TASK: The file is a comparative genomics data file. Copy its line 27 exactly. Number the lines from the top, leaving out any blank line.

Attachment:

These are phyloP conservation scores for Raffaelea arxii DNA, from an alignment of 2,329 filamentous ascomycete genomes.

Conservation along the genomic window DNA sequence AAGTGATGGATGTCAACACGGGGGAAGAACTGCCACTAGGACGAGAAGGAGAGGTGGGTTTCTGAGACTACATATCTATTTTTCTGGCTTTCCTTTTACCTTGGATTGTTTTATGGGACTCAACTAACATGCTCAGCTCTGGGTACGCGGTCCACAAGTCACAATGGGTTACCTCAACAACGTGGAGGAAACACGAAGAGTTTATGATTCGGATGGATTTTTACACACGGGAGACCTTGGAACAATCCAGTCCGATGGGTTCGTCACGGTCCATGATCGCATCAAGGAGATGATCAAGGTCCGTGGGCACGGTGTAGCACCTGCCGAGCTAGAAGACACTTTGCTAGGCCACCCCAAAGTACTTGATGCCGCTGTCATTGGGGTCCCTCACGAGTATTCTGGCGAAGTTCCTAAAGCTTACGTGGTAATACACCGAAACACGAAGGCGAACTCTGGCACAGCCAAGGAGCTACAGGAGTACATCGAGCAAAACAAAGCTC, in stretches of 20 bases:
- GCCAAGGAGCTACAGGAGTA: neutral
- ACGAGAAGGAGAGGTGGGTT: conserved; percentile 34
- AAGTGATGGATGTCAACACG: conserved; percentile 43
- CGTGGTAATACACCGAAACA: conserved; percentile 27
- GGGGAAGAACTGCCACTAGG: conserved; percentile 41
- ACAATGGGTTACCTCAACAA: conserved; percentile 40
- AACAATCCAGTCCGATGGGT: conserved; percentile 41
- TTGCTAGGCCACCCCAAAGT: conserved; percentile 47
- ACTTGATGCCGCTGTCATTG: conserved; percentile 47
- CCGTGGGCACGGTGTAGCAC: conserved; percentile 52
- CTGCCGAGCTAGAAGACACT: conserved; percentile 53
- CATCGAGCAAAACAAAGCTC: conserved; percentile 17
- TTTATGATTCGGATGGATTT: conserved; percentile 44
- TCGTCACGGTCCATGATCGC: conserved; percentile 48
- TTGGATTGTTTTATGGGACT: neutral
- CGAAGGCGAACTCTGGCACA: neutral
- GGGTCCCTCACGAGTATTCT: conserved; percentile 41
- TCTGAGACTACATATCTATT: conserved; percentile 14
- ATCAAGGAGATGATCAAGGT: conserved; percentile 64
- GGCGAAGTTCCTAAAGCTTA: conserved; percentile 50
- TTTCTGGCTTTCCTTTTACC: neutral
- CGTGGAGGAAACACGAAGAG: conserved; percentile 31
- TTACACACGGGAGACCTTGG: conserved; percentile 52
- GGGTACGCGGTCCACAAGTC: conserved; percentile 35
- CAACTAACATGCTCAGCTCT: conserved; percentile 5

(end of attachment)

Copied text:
- CAACTAACATGCTCAGCTCT: conserved; percentile 5